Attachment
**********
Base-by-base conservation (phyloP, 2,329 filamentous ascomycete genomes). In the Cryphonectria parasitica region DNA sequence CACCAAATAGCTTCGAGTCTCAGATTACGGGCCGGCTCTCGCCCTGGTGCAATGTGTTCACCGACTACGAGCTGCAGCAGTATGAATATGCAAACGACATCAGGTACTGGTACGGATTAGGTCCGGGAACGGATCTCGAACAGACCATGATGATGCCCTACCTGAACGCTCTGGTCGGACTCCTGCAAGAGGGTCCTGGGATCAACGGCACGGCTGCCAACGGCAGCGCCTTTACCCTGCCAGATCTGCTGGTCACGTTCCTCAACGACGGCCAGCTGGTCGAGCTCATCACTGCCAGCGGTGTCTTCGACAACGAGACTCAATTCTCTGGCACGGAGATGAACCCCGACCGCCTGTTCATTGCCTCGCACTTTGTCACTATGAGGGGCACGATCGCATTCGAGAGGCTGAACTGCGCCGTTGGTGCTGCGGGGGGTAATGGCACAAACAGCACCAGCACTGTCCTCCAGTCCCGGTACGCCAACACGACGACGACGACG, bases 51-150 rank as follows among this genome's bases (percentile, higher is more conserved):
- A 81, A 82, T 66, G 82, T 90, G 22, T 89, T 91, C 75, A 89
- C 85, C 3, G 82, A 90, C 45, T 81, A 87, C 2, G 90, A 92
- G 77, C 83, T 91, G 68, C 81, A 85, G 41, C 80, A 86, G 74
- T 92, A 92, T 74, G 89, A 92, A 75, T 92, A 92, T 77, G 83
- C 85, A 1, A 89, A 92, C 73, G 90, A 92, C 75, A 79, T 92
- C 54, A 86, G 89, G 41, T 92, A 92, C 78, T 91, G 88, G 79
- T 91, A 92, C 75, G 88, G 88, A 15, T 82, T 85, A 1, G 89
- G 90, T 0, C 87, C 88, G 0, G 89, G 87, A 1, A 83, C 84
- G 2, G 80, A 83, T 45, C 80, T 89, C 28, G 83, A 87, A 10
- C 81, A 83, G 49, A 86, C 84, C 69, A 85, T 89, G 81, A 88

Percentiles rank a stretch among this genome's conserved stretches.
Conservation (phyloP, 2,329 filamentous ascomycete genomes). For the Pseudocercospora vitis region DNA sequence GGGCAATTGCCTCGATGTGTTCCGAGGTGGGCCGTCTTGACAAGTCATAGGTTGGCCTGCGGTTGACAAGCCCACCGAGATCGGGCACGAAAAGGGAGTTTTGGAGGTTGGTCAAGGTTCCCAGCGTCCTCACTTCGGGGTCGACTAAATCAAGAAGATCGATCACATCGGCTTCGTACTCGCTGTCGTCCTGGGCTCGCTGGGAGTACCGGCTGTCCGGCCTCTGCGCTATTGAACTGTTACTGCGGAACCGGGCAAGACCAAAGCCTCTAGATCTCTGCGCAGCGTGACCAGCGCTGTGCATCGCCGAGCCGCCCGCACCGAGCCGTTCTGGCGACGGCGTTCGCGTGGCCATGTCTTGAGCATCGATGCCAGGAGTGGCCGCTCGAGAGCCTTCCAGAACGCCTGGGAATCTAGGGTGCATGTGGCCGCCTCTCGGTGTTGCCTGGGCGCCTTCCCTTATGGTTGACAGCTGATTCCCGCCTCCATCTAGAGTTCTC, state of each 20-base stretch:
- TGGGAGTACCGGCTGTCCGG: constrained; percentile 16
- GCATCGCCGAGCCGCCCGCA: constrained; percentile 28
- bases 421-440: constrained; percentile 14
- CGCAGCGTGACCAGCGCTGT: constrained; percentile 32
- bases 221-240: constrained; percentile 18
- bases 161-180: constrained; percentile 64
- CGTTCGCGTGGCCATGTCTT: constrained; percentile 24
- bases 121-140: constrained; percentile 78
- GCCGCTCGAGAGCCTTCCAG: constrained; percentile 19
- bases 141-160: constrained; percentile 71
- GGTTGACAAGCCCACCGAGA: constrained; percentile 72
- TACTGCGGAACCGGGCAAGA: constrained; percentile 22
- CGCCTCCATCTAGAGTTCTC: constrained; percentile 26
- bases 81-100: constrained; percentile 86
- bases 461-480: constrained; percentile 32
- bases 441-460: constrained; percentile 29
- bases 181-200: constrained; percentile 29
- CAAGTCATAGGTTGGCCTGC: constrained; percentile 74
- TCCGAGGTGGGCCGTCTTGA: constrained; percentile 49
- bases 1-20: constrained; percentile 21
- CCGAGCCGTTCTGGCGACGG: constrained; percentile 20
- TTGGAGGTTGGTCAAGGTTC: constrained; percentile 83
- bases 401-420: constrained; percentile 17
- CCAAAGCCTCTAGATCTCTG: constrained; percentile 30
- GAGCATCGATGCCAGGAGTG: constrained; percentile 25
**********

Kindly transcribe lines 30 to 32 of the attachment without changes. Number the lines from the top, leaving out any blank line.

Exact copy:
- bases 181-200: constrained; percentile 29
- CAAGTCATAGGTTGGCCTGC: constrained; percentile 74
- TCCGAGGTGGGCCGTCTTGA: constrained; percentile 49